Lessons from the Amazon
By: Amy Greeson –
Recently I trekked with seven others along the Amazon River (in Peru, South America) to the remote village of Jaldar. The small community was nestled in the dense jungle and consisted of eight families. For the first time this community had permitted a group of “outsiders” to dwell with them – primarily because we were accompanied by their highly respected Shaman (medicine man) and Shamana (medicine woman). Our group was a diverse group of health practitioners – physicians, pharmacists, nurses. The individuals came from the West Coast, Hawaii, Barcelona Spain, and (myself) North Carolina.
The Amazon taught me a great deal: knowledge of herbs, plants, and other life forms; a greater understanding of healing practices, and valuable life lessons. The Amazon offers not only infinite teachings and wisdom, but infinite answers. The only requirement is that we take the time, the energy, and the opportunities we have been given to discover them. We often forget that the very foundation of our health care system – the basis of our pharmaceuticals – has been derived from plants, animals, and life forms just like the ones found in this jungle. It’s disheartening to realize that of the higher plants that exist on our planet, only one-half of one percent have been utilized for medicinal purposes. Consider that the 2.3 million square miles that encompass the Amazon contain more species of plants and animals than any other ecosystem in the world. In the Amazon, for example, we have identified over 1700 species of birds, 2000 species of butterflies, 2000 species of fish, and 120 species of hummingbirds. This pristine environment is one of the most beautiful places on earth. Unfortunately, today our generation “honors” this blissful paradise with deforestation and the annihilation of its people. We have chosen hardwoods like mahogany and fleeting monetary wealth over life and the secrets to many of life’s mysteries. When will we awaken to the reality that the cures to so many of our present diseases and conditions very likely reside in the Amazon and similar environments? When will we comprehend that monetary wealth never justifies the right to dictate the course of another’s life or determine the fate of their home?
I learned many things during my stay in the village of Jaldar: how to treat certain skin conditions and insect bites with the sap of a tree (which worked better than our steroid creams); how to use termites for an awesome insect repellent; how to fish for piranhas; how to find fresh water in certain vines and plants. I discovered what it’s like to pet a capybara (the world’s largest rodent) and the adrenaline rush of standing within three feet of an anaconda. I listened as a cayman (a member of the alligator and crocodile family) attacked, fought and conquered a large mammal.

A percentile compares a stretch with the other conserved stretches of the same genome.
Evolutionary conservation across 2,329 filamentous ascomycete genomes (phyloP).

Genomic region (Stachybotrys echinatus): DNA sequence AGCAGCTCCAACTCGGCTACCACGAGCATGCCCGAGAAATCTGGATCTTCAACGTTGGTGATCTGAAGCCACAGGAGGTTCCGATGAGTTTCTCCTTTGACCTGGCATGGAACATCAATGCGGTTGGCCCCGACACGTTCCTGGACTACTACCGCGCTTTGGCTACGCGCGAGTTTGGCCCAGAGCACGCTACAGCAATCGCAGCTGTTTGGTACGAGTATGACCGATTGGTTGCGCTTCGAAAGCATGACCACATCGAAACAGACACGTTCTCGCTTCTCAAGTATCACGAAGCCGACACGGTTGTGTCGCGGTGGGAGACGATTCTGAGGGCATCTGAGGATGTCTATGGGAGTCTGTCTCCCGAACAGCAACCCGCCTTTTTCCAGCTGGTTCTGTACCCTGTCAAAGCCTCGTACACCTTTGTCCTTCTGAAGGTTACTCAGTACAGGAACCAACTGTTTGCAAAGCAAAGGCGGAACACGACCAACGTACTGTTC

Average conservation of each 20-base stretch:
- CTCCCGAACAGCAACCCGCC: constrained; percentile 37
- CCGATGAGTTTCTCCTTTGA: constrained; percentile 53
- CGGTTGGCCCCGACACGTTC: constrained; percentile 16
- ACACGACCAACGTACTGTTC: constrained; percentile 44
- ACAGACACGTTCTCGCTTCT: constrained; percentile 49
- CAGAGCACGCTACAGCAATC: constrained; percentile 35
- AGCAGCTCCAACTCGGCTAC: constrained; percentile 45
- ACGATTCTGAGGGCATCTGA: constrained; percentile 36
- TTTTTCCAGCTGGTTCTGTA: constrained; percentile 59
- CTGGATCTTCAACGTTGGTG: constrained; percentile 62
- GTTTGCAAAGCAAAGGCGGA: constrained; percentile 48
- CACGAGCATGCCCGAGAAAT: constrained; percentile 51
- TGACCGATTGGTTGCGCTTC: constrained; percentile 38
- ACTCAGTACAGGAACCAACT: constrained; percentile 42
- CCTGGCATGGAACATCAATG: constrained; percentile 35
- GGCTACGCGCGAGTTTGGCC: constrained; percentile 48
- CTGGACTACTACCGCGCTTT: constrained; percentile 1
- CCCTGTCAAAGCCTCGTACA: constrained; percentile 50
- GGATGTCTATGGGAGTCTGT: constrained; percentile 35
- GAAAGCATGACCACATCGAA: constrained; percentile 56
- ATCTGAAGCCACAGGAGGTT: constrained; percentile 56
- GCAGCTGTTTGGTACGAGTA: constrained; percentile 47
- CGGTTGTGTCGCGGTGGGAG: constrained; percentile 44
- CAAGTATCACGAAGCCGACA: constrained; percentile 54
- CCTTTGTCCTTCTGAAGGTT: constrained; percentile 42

I witnessed the Shaman as he prepared and performed healing, cleansing, and other spiritual ceremonies. I walked beside him during expeditions through deep marshes and the dense jungle in search of specific herbs and plants. I was constantly amazed at his knowledge and his ability to effortlessly identify so many plants. With these experiences came not only a deeper respect for life and all life forms, but also a deeper appreciation of their significance in the grand scheme of things. More clearly I understood that life never exists merely as a physical form, but also a spiritual entity. The inhabitants of the Amazon know this all too well, for they are much further advanced than perhaps we realize. Our society has unfortunately deemed these people “inferior”. Perhaps if we would correct our distorted perceptions, we would see them for who they truly are … a pure, thriving, complex, intelligent, and beautiful people.
One of the many excursions with the medicine man involved a river trip in a small, wooden boat up a tributary, closer to the Andes. The Shaman sat in the front of the boat, teaching us about certain plants and trees along the river banks. He told us many stories, including stories of the pink dolphins, which inhabit the river. At one point, through our interpreter, he asked if anyone could locate the snake that was directly above us in a tree. We all looked – straining to see the creature that we knew was there … somewhere. Not one person in our group of outdoor enthusiasts could locate the snake. One of the guides reached up and pointed out the snake, and then, with his paddle brought the snake down to us. A tree vine snake – it was an extension of the limb itself, almost impossible to distinguish where the limb ended and the snake began. Life is often like that, isn’t it? Sometimes things appear right before our eyes, and yet, we’re unable to see them. A mere change in perspective is all that is needed to see the world in an entirely new light.
We are witnessing a change in perspective with health and healing. One in which there exists a true integrative practice where we join forces and work together to create a beautiful balance, as well as one that utilizes and complements the strengths of so many paths. Perhaps only then will the power of healing be truly realized.